In the Rif, local authorities have blocked nearly all efforts to organize peaceful efforts to demand el-Khayari’s release. They refused to give permission to a collective of associations to meet on March 2 in a public meeting hall in Nador to plan solidarity actions. (They did not interfere when the activists gathered instead in a nearby café.) Local authorities blocked similar events in the nearby city of el-Hoceima, and one planned for March 17 in the town of Midar. On March 14, police in Nador interrogated Mohamed el-Hammouchi, vice president of the Rif Association for Human Rights, for five hours about, among other things, his contacts with international organizations and about the visit by Human Rights Watch to the region.
Moroccan media have linked the el-Khayari case to the expulsion in early March of a suspected intelligence officer based in the Spanish consulate in Nador who, according to the press, had established close ties with the local civil society. Moroccan-Spanish relations have at times been tense due to drug interdiction policies, illegal migration and the contested Spanish enclaves of Melilla and Ceuta – all issues about which el-Khayari had spoken publicly.
“If there is a credible case against el-Khayari – and everything about their handling of this case suggests otherwise – authorities should charge him promptly with recognizable offenses other than acts of speech and grant him his provisional freedom and a fair trial,” said Whitson.
One of his characteristically outspoken interviews aired on Radio Netherlands Worldwide in Arabic on January 16, 2009. In that interview, el-Khayari criticized recent arrests of supposed drug-traffickers in the region as a “sham” when the real traffickers “rule the region and even rule the affairs of the entire state from within Parliament. They are present in the major national parties that are in the government.” El-Khayari, according to a transcript of the broadcast, named an alleged drug baron in a nearby village, “who is not afraid to say before one and all, ‘Just as King Mohamed VI rules in Rabat, so I rule here.'”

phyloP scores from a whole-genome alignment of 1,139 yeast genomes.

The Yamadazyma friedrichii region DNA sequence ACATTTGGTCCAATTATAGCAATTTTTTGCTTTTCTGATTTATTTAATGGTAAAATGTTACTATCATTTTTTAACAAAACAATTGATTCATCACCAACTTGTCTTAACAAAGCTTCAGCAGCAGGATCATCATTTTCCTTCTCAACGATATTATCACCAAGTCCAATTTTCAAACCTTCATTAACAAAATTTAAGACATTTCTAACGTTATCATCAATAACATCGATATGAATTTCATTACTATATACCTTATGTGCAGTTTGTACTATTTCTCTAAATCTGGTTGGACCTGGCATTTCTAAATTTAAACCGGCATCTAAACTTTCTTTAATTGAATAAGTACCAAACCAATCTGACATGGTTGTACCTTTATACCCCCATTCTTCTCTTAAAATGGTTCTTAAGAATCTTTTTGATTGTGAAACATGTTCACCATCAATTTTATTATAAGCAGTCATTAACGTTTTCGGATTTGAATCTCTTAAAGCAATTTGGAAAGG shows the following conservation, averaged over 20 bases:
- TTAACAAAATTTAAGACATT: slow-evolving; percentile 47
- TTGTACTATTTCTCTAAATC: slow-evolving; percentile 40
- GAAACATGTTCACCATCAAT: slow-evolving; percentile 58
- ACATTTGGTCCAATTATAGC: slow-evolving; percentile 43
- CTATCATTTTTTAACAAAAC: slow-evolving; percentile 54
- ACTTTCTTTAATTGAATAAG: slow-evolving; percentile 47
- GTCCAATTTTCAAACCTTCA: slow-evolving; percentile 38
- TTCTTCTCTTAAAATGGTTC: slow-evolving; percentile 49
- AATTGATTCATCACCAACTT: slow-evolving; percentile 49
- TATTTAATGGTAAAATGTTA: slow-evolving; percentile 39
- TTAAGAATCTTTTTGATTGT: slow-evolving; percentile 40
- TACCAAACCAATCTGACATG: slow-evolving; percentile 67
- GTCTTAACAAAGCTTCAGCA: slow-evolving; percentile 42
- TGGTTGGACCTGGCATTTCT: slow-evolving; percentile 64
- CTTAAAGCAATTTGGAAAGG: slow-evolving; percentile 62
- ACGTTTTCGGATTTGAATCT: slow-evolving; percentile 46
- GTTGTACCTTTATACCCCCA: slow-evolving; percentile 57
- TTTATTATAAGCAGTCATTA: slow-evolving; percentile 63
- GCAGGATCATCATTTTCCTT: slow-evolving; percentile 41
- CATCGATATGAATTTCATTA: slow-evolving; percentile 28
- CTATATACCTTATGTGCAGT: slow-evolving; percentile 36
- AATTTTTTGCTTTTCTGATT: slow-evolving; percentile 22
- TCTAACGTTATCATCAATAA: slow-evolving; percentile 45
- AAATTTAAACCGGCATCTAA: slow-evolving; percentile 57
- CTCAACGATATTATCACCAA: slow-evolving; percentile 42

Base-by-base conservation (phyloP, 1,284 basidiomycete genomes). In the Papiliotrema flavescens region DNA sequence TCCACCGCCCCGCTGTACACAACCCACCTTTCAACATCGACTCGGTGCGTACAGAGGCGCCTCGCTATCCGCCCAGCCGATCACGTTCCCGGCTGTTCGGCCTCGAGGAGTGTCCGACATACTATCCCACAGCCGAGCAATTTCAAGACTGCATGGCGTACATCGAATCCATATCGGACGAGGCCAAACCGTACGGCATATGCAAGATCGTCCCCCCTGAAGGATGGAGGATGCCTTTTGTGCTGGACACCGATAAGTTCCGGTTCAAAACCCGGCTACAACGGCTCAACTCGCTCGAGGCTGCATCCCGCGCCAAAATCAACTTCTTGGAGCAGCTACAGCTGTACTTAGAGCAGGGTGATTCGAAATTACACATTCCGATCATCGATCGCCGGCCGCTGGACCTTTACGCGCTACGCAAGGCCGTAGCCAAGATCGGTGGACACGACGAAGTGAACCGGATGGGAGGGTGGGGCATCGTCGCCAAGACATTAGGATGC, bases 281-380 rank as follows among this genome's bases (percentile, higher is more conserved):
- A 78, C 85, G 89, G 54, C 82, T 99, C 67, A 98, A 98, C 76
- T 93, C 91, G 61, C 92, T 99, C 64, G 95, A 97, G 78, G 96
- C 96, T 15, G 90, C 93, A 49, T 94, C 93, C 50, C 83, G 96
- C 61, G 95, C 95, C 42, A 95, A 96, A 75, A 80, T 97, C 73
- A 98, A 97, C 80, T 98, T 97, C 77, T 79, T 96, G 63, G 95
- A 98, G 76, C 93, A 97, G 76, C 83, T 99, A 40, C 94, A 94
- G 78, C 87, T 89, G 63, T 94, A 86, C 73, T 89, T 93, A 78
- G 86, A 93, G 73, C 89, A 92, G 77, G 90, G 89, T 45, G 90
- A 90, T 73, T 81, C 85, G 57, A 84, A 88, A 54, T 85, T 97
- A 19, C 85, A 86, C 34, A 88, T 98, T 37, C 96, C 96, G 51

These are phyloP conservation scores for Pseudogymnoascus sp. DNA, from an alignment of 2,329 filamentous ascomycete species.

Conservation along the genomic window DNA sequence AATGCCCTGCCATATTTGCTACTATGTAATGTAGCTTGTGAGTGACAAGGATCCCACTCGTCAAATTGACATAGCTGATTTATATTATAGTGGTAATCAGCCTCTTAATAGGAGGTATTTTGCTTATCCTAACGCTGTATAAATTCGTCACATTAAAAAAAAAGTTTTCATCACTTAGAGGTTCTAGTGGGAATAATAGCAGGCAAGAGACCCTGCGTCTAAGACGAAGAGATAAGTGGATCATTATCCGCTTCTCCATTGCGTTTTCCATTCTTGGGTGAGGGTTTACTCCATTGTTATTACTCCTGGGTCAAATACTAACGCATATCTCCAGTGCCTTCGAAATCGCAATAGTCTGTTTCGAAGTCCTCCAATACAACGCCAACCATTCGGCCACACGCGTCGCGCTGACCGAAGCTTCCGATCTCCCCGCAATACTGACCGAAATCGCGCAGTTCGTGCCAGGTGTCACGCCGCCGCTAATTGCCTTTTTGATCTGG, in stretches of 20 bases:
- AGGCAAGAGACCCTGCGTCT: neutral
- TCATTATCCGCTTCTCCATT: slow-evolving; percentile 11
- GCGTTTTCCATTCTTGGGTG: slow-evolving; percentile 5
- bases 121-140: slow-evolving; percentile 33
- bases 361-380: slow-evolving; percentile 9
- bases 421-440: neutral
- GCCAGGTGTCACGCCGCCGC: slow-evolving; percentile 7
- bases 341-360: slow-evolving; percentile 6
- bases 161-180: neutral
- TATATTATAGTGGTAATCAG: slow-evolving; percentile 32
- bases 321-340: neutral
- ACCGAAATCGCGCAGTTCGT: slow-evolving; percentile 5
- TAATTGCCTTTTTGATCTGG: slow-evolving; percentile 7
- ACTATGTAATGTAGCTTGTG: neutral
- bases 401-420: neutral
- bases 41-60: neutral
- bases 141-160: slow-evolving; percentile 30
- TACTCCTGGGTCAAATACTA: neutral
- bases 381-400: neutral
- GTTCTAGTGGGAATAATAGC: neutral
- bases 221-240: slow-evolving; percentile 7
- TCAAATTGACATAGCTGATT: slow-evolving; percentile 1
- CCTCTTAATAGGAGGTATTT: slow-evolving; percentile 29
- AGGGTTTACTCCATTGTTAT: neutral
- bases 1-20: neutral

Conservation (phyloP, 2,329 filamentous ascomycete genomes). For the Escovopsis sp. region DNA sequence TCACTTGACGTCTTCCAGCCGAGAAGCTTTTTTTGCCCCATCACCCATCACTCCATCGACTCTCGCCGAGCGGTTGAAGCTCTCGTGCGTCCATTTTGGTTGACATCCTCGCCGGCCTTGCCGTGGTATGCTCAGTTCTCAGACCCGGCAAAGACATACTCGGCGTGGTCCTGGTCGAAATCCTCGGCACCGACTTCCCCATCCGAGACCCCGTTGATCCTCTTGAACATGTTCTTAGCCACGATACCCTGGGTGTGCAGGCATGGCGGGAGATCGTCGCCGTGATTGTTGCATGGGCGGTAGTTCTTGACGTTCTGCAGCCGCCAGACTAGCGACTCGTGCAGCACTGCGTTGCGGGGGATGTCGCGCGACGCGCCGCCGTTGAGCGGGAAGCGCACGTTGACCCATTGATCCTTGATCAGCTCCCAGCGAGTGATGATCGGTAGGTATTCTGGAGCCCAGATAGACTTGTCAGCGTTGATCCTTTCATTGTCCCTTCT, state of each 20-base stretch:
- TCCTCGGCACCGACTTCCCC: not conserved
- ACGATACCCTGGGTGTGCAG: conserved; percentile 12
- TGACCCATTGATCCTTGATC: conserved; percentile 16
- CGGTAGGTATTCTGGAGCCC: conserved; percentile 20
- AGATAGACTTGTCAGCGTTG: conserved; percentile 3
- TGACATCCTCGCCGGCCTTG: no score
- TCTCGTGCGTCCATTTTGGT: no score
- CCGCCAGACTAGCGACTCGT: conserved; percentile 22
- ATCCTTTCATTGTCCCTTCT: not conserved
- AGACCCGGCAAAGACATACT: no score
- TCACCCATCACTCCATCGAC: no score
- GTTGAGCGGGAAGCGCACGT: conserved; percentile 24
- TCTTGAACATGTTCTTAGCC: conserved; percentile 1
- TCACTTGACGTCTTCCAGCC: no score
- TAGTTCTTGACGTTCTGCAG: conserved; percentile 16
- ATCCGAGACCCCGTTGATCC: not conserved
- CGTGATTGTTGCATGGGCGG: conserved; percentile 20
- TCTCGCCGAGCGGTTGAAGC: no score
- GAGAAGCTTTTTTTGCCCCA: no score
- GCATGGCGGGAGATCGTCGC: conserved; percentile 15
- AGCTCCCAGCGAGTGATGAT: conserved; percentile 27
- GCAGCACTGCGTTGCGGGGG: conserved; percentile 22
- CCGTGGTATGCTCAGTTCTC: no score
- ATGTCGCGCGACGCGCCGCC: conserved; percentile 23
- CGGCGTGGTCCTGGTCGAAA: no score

In a September 2008 broadcast on M6 French television, el-Khayari can be seen showing the reporter local launching points for drug-laden speedboats and challenging Moroccan security officials over their alleged inaction.
“If there are individuals who believe that el-Khayari has defamed them, let them pursue judicial remedies,” said Whitson. “But laws that allow imprisonment – either as a pretrial measure or as a sentence – in response to criticism of individuals or of state institutions are incompatible with freedom of expression.”
Human Rights Watch visited el-Khayari’s parents in Nador on March 14. They said that since the February 18 search of their modest apartment – where Chekib maintains his office – authorities have neither harassed nor intimidated them. El-Khayari’s brother Amine and Arhemouch, the lawyer, said that el-Khayari did not report having been physically mistreated while under police interrogation.
In December 2008, another activist, Brahim Sab’alil of the Moroccan Center for Human Rights, completed a six-month prison term on charges of “denigrating public authorities” by attributing to them “false crimes” in reporting that the police were responsible for causing deaths during clashes in the southern city of Sidi Ifni in June 2008.
“Morocco is to its credit experiencing a boom in human rights activity,” said Whitson. “But that credit will be fully deserved only when the authorities stop using laws that criminalize speech to silence those who criticize the authorities on sensitive subjects.”